Subsidies not the right tool to deal with high energy prices: IMF
Governments should avoid using general subsidies as a way to soften the blow from recent high energy prices, the International Monetary Fund (IMF) said Wednesday.
Broad subsidies are expensive, so policymakers instead should use targeted aid to help low-income families most impacted from the recent surge, Paulo Medas, a deputy division chief in the IMF's Fiscal Affairs Department, said.
Generalized energy subsidies "benefit rich households who don't need the support," making them very costly, Medas told reporters.
In addition, "they are not friendly to the environment, in fact they lead to very negative incentives."
The IMF recommends "using more targeted support to those that are more vulnerable, and the hardest hit" including cash transfers or subsidizing electric bills for low-income families.
Oil prices have been surging in recent weeks to the highest levels seen in years, pushing above $80 a barrel, which has added to worries that inflation may be moving higher permanently.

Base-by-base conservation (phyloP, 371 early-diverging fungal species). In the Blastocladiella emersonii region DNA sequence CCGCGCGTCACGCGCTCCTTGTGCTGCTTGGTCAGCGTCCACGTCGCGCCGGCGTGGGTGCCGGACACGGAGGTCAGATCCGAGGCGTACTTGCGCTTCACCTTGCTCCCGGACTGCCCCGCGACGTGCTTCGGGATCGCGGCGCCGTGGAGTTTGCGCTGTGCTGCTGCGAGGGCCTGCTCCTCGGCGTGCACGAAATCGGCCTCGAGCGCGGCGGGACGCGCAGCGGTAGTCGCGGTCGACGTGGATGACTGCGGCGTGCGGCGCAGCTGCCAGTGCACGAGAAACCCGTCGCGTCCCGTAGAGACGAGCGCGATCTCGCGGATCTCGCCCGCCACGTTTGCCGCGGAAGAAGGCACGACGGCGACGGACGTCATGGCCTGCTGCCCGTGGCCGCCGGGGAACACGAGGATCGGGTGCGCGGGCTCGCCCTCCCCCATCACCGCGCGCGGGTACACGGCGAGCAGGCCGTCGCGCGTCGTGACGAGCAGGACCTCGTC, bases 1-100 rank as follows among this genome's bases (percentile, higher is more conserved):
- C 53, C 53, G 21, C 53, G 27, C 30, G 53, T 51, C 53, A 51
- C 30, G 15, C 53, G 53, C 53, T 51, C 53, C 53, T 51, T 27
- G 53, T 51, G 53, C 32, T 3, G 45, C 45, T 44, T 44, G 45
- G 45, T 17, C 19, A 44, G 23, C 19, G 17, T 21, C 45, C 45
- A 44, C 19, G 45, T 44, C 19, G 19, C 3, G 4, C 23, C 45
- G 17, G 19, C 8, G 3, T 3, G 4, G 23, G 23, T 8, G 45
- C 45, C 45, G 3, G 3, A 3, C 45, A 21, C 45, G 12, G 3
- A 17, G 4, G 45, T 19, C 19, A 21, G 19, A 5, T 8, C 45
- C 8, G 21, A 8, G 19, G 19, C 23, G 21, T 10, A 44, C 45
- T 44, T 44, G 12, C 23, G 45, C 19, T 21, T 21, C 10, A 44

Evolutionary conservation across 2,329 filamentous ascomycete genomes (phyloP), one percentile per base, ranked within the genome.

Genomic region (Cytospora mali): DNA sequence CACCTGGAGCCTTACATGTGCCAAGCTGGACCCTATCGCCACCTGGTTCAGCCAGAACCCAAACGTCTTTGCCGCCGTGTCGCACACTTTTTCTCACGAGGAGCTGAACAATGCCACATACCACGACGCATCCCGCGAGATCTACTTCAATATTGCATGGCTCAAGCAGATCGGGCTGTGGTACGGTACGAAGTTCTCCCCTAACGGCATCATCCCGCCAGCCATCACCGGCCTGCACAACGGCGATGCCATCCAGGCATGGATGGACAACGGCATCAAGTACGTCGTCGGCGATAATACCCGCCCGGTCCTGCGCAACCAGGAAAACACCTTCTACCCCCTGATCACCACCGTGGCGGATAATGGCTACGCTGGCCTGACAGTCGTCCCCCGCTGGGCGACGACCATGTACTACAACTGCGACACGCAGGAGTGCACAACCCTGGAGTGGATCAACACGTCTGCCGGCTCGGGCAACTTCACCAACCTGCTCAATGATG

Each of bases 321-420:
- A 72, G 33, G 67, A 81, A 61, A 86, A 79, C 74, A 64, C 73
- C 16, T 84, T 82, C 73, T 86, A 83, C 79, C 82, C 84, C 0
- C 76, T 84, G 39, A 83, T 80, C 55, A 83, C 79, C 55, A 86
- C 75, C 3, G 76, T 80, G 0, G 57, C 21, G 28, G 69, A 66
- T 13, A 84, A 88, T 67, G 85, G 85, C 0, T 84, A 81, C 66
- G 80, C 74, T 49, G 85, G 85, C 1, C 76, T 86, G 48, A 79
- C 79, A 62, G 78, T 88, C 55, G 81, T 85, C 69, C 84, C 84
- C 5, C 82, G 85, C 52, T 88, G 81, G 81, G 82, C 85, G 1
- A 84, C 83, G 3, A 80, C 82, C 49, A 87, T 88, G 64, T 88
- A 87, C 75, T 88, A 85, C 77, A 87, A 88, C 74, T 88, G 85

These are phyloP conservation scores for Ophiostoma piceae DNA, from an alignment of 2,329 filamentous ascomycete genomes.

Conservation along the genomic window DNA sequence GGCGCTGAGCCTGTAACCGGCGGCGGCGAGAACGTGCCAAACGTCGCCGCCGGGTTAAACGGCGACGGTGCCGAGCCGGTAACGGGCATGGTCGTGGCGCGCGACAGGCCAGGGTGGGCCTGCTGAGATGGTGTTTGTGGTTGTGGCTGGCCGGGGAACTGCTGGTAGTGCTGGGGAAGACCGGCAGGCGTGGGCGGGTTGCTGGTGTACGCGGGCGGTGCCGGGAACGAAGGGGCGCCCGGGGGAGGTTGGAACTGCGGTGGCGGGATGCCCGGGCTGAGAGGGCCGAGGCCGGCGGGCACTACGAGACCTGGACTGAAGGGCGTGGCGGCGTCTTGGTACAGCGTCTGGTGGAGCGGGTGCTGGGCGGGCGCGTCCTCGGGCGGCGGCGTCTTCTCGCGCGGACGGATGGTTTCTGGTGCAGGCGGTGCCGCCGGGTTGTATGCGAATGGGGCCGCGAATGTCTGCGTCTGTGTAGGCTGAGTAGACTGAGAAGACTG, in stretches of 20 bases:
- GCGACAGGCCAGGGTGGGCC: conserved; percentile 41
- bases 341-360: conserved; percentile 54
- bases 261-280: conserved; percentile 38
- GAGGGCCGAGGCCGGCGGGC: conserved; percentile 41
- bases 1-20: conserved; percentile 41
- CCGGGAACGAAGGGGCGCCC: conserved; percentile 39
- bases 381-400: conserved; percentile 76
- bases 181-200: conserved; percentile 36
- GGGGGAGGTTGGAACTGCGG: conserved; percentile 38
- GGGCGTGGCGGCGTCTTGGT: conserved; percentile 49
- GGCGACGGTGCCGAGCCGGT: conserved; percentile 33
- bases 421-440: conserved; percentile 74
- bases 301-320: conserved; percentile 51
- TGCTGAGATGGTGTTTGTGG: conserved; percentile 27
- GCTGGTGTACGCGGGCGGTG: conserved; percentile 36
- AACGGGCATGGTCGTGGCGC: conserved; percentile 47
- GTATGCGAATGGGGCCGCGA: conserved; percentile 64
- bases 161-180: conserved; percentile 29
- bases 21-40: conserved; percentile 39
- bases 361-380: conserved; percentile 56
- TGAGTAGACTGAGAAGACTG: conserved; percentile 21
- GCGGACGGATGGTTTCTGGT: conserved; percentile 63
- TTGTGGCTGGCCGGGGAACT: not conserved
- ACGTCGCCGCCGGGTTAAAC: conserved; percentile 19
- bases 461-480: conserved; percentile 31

Medas said the increase was expected to some degree as global demand rebounded amid the recovery from the COVID-19 pandemic, but he underlined the IMF's push for countries to move to more green energy.
"The reality is that we have faced these large volatilities in oil and gas prices for a long time. And the only way to deal with this in a permanent way" is to invest more in renewable energy, he said.
"This is going to be the only way to build a resilient economy, and protect households from the volatility in oil and gas prices."